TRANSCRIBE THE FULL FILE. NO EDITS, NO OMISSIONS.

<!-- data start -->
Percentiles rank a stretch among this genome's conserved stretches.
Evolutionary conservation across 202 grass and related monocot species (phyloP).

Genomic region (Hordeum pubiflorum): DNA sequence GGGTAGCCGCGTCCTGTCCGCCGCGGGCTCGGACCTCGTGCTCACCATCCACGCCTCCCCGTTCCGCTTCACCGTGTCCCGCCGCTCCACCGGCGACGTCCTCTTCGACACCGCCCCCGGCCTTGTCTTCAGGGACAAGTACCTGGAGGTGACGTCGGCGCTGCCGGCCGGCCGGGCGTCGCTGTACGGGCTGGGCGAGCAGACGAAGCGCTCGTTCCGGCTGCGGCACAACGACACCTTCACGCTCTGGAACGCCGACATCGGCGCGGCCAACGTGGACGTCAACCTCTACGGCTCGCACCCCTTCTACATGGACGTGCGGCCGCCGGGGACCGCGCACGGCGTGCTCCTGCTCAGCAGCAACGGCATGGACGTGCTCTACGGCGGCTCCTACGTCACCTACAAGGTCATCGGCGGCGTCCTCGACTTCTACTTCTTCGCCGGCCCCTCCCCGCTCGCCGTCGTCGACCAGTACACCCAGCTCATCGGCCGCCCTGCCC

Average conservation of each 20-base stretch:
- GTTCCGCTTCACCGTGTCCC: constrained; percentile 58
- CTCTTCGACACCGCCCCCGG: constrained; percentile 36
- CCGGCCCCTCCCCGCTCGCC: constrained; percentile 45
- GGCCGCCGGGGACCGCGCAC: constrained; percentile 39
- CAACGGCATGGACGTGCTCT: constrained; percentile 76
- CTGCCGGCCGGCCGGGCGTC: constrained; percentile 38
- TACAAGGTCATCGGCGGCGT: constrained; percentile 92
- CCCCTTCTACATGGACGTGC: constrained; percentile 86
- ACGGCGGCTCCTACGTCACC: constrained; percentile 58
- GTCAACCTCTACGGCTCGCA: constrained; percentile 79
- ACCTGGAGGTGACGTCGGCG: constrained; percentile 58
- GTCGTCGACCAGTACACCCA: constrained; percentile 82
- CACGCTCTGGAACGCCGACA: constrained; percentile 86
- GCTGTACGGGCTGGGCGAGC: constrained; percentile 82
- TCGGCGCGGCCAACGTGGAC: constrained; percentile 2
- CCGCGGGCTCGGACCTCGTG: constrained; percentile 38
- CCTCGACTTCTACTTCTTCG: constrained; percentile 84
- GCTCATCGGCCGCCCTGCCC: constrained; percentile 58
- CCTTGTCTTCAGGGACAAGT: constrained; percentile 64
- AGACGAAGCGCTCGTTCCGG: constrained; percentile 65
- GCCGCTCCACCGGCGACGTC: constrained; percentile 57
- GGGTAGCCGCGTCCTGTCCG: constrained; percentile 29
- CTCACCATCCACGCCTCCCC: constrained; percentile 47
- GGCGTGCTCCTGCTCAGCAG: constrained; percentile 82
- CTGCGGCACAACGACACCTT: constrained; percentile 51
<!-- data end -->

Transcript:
Percentiles rank a stretch among this genome's conserved stretches.
Evolutionary conservation across 202 grass and related monocot species (phyloP).

Genomic region (Hordeum pubiflorum): DNA sequence GGGTAGCCGCGTCCTGTCCGCCGCGGGCTCGGACCTCGTGCTCACCATCCACGCCTCCCCGTTCCGCTTCACCGTGTCCCGCCGCTCCACCGGCGACGTCCTCTTCGACACCGCCCCCGGCCTTGTCTTCAGGGACAAGTACCTGGAGGTGACGTCGGCGCTGCCGGCCGGCCGGGCGTCGCTGTACGGGCTGGGCGAGCAGACGAAGCGCTCGTTCCGGCTGCGGCACAACGACACCTTCACGCTCTGGAACGCCGACATCGGCGCGGCCAACGTGGACGTCAACCTCTACGGCTCGCACCCCTTCTACATGGACGTGCGGCCGCCGGGGACCGCGCACGGCGTGCTCCTGCTCAGCAGCAACGGCATGGACGTGCTCTACGGCGGCTCCTACGTCACCTACAAGGTCATCGGCGGCGTCCTCGACTTCTACTTCTTCGCCGGCCCCTCCCCGCTCGCCGTCGTCGACCAGTACACCCAGCTCATCGGCCGCCCTGCCC

Average conservation of each 20-base stretch:
- GTTCCGCTTCACCGTGTCCC: constrained; percentile 58
- CTCTTCGACACCGCCCCCGG: constrained; percentile 36
- CCGGCCCCTCCCCGCTCGCC: constrained; percentile 45
- GGCCGCCGGGGACCGCGCAC: constrained; percentile 39
- CAACGGCATGGACGTGCTCT: constrained; percentile 76
- CTGCCGGCCGGCCGGGCGTC: constrained; percentile 38
- TACAAGGTCATCGGCGGCGT: constrained; percentile 92
- CCCCTTCTACATGGACGTGC: constrained; percentile 86
- ACGGCGGCTCCTACGTCACC: constrained; percentile 58
- GTCAACCTCTACGGCTCGCA: constrained; percentile 79
- ACCTGGAGGTGACGTCGGCG: constrained; percentile 58
- GTCGTCGACCAGTACACCCA: constrained; percentile 82
- CACGCTCTGGAACGCCGACA: constrained; percentile 86
- GCTGTACGGGCTGGGCGAGC: constrained; percentile 82
- TCGGCGCGGCCAACGTGGAC: constrained; percentile 2
- CCGCGGGCTCGGACCTCGTG: constrained; percentile 38
- CCTCGACTTCTACTTCTTCG: constrained; percentile 84
- GCTCATCGGCCGCCCTGCCC: constrained; percentile 58
- CCTTGTCTTCAGGGACAAGT: constrained; percentile 64
- AGACGAAGCGCTCGTTCCGG: constrained; percentile 65
- GCCGCTCCACCGGCGACGTC: constrained; percentile 57
- GGGTAGCCGCGTCCTGTCCG: constrained; percentile 29
- CTCACCATCCACGCCTCCCC: constrained; percentile 47
- GGCGTGCTCCTGCTCAGCAG: constrained; percentile 82
- CTGCGGCACAACGACACCTT: constrained; percentile 51